About the democratization. When I was studying I had an interesting discussion about this subject with Anthony F. Upton. He made the same claim in his presentation that Finland became truly democratic first after WWII. I asked him what was the difference between banning the extreme left (communist party) before the war and banning the extreme right after the war (and for a short period during 1930's). There was no good answer to the question because Finnish democracy prevailed by fighting both the extreme left and extreme right when they posed a threat. Finnish communist party in 1920's and 1930's was not the Finnish communist party 0f 1940's, -50's, -60's, -70's or -80's (when they made big headlines in Reuters news by bankrupting themsleves in the stock exchange). To me "democratization of Finland" presented by a Soviet or Russian historian means simply that political behaviour changed in a way that was preferred by Soviet Union, nothing more. The same goes for some other historians when they are writing about Finland as an object and not as a subject in international politics especially during cold war era.

Regards,

JariL

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Post by Tero » 23 Dec 2005 14:37

By JariL


Finnish communist party in 1920's and 1930's was not the Finnish communist party 0f 1940's, -50's, -60's, -70's or -80's


I think it is worth mentioning the Communist party of Finland was not actually truly Finnish to begin with. It was established in Moscow in 1918 and its name was in its original form Suomalainen (Finnish as opposed to "of Finland" which was its name later). The establishers were Finnish who had been exiled to Soviet Russia after the civil war in Finland.

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Post by KalaVelka » 23 Dec 2005 16:43

Uninen wrote:
batu wrote:
KalaVelka wrote:
"This book is published in the Honour of the 60th Anniversary of the Victory Day of the Great Patriotic War on MAy 9th 2005 and dedicated to all Finns who during and after the war made democratization of Finland possible".

Excuse me??

you're excused

Finland has ALWAYS been a democrazy, long before "the great patriotic war".. (if thats what you want to call a 4 year rape and destruction of Europe which led to almost 40 years of enslavement of free nations of Europe under the yoke of satanic communism.. then fine..) not just during and after this "great patriotic war".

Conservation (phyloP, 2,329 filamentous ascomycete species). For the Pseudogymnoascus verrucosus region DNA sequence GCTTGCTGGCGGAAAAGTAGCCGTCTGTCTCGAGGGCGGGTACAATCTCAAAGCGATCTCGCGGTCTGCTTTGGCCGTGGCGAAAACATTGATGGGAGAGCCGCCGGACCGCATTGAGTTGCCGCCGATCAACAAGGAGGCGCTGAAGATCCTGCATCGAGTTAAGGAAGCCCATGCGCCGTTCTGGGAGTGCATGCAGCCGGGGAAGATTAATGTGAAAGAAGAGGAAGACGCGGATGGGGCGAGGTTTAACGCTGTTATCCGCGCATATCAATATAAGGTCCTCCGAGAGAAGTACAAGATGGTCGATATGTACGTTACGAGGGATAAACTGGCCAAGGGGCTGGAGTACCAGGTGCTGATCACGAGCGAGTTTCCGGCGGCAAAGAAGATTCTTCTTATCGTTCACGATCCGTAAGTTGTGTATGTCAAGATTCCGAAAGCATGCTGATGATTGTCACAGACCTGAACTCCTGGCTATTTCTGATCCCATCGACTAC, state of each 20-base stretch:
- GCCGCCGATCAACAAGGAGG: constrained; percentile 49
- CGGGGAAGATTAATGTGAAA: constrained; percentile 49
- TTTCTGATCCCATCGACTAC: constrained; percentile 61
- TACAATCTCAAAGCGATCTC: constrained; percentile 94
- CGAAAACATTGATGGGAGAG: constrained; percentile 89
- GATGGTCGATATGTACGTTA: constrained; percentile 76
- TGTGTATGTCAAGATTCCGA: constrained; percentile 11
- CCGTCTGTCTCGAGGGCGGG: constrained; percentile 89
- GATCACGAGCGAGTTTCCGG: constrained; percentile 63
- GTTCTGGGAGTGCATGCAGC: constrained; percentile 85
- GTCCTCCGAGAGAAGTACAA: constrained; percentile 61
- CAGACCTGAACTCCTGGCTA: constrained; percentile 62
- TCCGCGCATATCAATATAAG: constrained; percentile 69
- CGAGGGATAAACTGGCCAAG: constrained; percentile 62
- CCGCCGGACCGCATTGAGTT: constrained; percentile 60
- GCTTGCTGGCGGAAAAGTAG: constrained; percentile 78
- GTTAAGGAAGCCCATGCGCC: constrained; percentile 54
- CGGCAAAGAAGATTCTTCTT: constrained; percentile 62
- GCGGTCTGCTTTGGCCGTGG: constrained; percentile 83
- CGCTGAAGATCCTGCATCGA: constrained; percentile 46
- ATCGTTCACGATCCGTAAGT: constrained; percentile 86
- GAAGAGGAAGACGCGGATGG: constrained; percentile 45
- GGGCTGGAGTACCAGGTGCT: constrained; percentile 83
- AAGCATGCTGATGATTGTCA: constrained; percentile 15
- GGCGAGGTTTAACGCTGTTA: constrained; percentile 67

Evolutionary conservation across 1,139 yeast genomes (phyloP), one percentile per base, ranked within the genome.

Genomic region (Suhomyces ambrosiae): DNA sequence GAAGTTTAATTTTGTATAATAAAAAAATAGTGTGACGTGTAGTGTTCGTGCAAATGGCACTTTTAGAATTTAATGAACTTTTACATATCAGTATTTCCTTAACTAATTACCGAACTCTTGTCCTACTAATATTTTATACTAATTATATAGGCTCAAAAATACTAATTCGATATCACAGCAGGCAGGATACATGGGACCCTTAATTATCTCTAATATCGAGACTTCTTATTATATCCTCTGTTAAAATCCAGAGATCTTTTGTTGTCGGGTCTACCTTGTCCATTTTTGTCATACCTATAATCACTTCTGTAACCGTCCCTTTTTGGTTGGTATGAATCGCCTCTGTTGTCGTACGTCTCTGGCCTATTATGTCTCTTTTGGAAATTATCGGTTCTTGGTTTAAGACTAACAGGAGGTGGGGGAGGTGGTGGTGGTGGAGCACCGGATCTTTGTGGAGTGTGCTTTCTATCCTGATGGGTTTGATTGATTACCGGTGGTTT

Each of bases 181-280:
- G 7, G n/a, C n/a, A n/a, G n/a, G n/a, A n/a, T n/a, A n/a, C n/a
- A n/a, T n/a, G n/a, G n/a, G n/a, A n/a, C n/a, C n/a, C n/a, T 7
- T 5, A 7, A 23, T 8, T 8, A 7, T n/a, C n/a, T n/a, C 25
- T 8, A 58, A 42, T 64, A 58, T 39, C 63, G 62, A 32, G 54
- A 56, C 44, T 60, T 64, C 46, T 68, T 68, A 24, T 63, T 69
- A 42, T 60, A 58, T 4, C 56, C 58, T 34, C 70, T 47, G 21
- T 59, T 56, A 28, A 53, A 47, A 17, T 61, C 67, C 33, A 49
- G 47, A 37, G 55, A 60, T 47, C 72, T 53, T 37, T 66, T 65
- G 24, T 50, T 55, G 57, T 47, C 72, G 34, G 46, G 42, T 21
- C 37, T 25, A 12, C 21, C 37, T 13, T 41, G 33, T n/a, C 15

How ironic. Russian fellow is talking about the democratization of Finland and even more, in the late forties.

/Kasper

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Post by batu » 23 Dec 2005 18:04

KalaVelka wrote:
Uninen wrote:
batu wrote:
KalaVelka wrote:
"This book is published in the Honour of the 60th Anniversary of the Victory Day of the Great Patriotic War on MAy 9th 2005 and dedicated to all Finns who during and after the war made democratization of Finland possible".

Excuse me??

you're excused

Finland has ALWAYS been a democrazy, long before "the great patriotic war".. (if thats what you want to call a 4 year rape and destruction of Europe which led to almost 40 years of enslavement of free nations of Europe under the yoke of satanic communism.. then fine..) not just during and after this "great patriotic war".

How ironic. Russian fellow is talking about the democratization of Finland and even more, in the late forties.

/Kasper


No, it was Finnish publisher who wrote it.

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Post by Harri » 23 Dec 2005 20:14

batu wrote:No, it was Finnish publisher who wrote it.


But there doesn't seem to be any doubt were the money and order to print the mentioned text has come: "the one's song you sing whose food you eat". :roll:

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Post by Harri » 23 Dec 2005 21:11

batu wrote:
batu wrote:Well, it's just your personal opinion against Seppälä's opinion.

No, it is not. There are also other sources than Seppälä. If Seppälä is so excellent in your eyes then why do you then quote Seppälä instead of Baryshnikov?

There is something wrong in your last phrase. It doesn't make any sense. :?


It makes sense: why do you loan Seppälä from Baryshnikov instead of quoting Seppälä? Like Sami wrote there seem to be odd differences between these two texts (which should be same)...

batu wrote:
batu wrote:And a friendly dvice. if it is not just your personal opinion you should provide some argumentation for it, and at least some hint on the sourse behind it.
batu wrote:Beides, instead of "it's not true", you should've written "I personally think, it's not true". But anyway you haven't presented any proof or argument behind your opinion.
Harri wrote:You don't have to tell me what I can write. I have told the Finnish view. You have told yours based on Baryshnikov's view.